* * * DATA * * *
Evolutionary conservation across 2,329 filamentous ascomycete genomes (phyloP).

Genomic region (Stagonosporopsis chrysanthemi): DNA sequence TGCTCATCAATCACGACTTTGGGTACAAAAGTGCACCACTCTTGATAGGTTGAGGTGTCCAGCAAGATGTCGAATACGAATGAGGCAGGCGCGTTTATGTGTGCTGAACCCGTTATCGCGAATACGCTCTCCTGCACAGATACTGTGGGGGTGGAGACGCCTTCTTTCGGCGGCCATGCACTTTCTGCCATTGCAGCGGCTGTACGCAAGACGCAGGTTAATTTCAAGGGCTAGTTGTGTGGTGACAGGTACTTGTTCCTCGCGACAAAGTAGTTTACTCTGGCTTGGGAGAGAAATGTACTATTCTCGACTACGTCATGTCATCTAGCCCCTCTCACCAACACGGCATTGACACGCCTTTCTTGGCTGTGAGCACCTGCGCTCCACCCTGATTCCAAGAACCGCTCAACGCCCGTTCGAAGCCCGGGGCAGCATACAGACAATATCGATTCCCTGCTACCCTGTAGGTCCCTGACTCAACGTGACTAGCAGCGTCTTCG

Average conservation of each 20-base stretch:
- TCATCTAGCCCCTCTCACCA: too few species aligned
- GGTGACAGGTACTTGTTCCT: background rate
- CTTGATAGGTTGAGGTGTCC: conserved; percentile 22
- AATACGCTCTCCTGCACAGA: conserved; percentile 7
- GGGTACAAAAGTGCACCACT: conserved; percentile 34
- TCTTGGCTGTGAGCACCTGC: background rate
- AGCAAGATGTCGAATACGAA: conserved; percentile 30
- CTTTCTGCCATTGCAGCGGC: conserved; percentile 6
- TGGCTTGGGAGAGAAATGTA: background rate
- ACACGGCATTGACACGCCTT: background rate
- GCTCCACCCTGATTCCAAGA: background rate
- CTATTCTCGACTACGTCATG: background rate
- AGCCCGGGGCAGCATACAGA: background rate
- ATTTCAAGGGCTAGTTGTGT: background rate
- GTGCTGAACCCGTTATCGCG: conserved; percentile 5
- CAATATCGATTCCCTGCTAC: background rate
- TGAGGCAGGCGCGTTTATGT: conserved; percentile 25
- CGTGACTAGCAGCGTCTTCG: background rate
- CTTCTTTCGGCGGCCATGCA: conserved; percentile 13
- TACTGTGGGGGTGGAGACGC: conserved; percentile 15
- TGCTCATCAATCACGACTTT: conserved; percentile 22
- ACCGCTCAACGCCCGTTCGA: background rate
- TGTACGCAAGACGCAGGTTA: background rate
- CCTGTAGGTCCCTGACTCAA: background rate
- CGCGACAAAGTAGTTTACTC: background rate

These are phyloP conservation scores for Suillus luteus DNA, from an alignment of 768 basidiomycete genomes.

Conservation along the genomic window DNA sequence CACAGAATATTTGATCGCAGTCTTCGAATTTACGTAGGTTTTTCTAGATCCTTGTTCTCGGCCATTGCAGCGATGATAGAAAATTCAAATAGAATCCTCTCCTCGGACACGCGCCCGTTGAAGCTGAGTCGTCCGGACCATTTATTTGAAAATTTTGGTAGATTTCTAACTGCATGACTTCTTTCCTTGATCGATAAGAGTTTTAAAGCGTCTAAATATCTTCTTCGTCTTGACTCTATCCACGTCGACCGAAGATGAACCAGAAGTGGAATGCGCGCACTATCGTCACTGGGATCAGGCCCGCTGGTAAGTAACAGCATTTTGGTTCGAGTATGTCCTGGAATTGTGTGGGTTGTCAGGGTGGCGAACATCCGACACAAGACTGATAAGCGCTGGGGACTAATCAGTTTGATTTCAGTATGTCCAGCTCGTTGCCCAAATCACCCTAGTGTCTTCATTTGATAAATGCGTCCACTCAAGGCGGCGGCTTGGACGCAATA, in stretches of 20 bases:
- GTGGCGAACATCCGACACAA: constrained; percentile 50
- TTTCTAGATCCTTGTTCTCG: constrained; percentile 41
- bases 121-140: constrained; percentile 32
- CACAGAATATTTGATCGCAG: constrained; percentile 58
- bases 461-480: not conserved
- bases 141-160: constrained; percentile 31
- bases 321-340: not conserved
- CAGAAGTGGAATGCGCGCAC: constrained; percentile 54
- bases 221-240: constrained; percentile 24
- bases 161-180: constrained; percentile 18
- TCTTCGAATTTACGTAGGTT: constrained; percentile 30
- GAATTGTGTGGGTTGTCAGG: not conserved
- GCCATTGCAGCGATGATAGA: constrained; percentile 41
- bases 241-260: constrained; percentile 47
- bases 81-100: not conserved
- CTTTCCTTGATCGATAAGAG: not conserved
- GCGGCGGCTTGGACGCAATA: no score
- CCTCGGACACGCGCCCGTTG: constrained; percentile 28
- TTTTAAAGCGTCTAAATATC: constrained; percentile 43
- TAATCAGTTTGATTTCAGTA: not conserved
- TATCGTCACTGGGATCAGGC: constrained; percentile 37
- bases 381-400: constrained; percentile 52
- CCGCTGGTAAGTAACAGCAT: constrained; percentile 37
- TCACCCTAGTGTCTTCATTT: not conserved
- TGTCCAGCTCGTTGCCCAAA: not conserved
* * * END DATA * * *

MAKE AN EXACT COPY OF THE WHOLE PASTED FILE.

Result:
Evolutionary conservation across 2,329 filamentous ascomycete genomes (phyloP).

Genomic region (Stagonosporopsis chrysanthemi): DNA sequence TGCTCATCAATCACGACTTTGGGTACAAAAGTGCACCACTCTTGATAGGTTGAGGTGTCCAGCAAGATGTCGAATACGAATGAGGCAGGCGCGTTTATGTGTGCTGAACCCGTTATCGCGAATACGCTCTCCTGCACAGATACTGTGGGGGTGGAGACGCCTTCTTTCGGCGGCCATGCACTTTCTGCCATTGCAGCGGCTGTACGCAAGACGCAGGTTAATTTCAAGGGCTAGTTGTGTGGTGACAGGTACTTGTTCCTCGCGACAAAGTAGTTTACTCTGGCTTGGGAGAGAAATGTACTATTCTCGACTACGTCATGTCATCTAGCCCCTCTCACCAACACGGCATTGACACGCCTTTCTTGGCTGTGAGCACCTGCGCTCCACCCTGATTCCAAGAACCGCTCAACGCCCGTTCGAAGCCCGGGGCAGCATACAGACAATATCGATTCCCTGCTACCCTGTAGGTCCCTGACTCAACGTGACTAGCAGCGTCTTCG

Average conservation of each 20-base stretch:
- TCATCTAGCCCCTCTCACCA: too few species aligned
- GGTGACAGGTACTTGTTCCT: background rate
- CTTGATAGGTTGAGGTGTCC: conserved; percentile 22
- AATACGCTCTCCTGCACAGA: conserved; percentile 7
- GGGTACAAAAGTGCACCACT: conserved; percentile 34
- TCTTGGCTGTGAGCACCTGC: background rate
- AGCAAGATGTCGAATACGAA: conserved; percentile 30
- CTTTCTGCCATTGCAGCGGC: conserved; percentile 6
- TGGCTTGGGAGAGAAATGTA: background rate
- ACACGGCATTGACACGCCTT: background rate
- GCTCCACCCTGATTCCAAGA: background rate
- CTATTCTCGACTACGTCATG: background rate
- AGCCCGGGGCAGCATACAGA: background rate
- ATTTCAAGGGCTAGTTGTGT: background rate
- GTGCTGAACCCGTTATCGCG: conserved; percentile 5
- CAATATCGATTCCCTGCTAC: background rate
- TGAGGCAGGCGCGTTTATGT: conserved; percentile 25
- CGTGACTAGCAGCGTCTTCG: background rate
- CTTCTTTCGGCGGCCATGCA: conserved; percentile 13
- TACTGTGGGGGTGGAGACGC: conserved; percentile 15
- TGCTCATCAATCACGACTTT: conserved; percentile 22
- ACCGCTCAACGCCCGTTCGA: background rate
- TGTACGCAAGACGCAGGTTA: background rate
- CCTGTAGGTCCCTGACTCAA: background rate
- CGCGACAAAGTAGTTTACTC: background rate

These are phyloP conservation scores for Suillus luteus DNA, from an alignment of 768 basidiomycete genomes.

Conservation along the genomic window DNA sequence CACAGAATATTTGATCGCAGTCTTCGAATTTACGTAGGTTTTTCTAGATCCTTGTTCTCGGCCATTGCAGCGATGATAGAAAATTCAAATAGAATCCTCTCCTCGGACACGCGCCCGTTGAAGCTGAGTCGTCCGGACCATTTATTTGAAAATTTTGGTAGATTTCTAACTGCATGACTTCTTTCCTTGATCGATAAGAGTTTTAAAGCGTCTAAATATCTTCTTCGTCTTGACTCTATCCACGTCGACCGAAGATGAACCAGAAGTGGAATGCGCGCACTATCGTCACTGGGATCAGGCCCGCTGGTAAGTAACAGCATTTTGGTTCGAGTATGTCCTGGAATTGTGTGGGTTGTCAGGGTGGCGAACATCCGACACAAGACTGATAAGCGCTGGGGACTAATCAGTTTGATTTCAGTATGTCCAGCTCGTTGCCCAAATCACCCTAGTGTCTTCATTTGATAAATGCGTCCACTCAAGGCGGCGGCTTGGACGCAATA, in stretches of 20 bases:
- GTGGCGAACATCCGACACAA: constrained; percentile 50
- TTTCTAGATCCTTGTTCTCG: constrained; percentile 41
- bases 121-140: constrained; percentile 32
- CACAGAATATTTGATCGCAG: constrained; percentile 58
- bases 461-480: not conserved
- bases 141-160: constrained; percentile 31
- bases 321-340: not conserved
- CAGAAGTGGAATGCGCGCAC: constrained; percentile 54
- bases 221-240: constrained; percentile 24
- bases 161-180: constrained; percentile 18
- TCTTCGAATTTACGTAGGTT: constrained; percentile 30
- GAATTGTGTGGGTTGTCAGG: not conserved
- GCCATTGCAGCGATGATAGA: constrained; percentile 41
- bases 241-260: constrained; percentile 47
- bases 81-100: not conserved
- CTTTCCTTGATCGATAAGAG: not conserved
- GCGGCGGCTTGGACGCAATA: no score
- CCTCGGACACGCGCCCGTTG: constrained; percentile 28
- TTTTAAAGCGTCTAAATATC: constrained; percentile 43
- TAATCAGTTTGATTTCAGTA: not conserved
- TATCGTCACTGGGATCAGGC: constrained; percentile 37
- bases 381-400: constrained; percentile 52
- CCGCTGGTAAGTAACAGCAT: constrained; percentile 37
- TCACCCTAGTGTCTTCATTT: not conserved
- TGTCCAGCTCGTTGCCCAAA: not conserved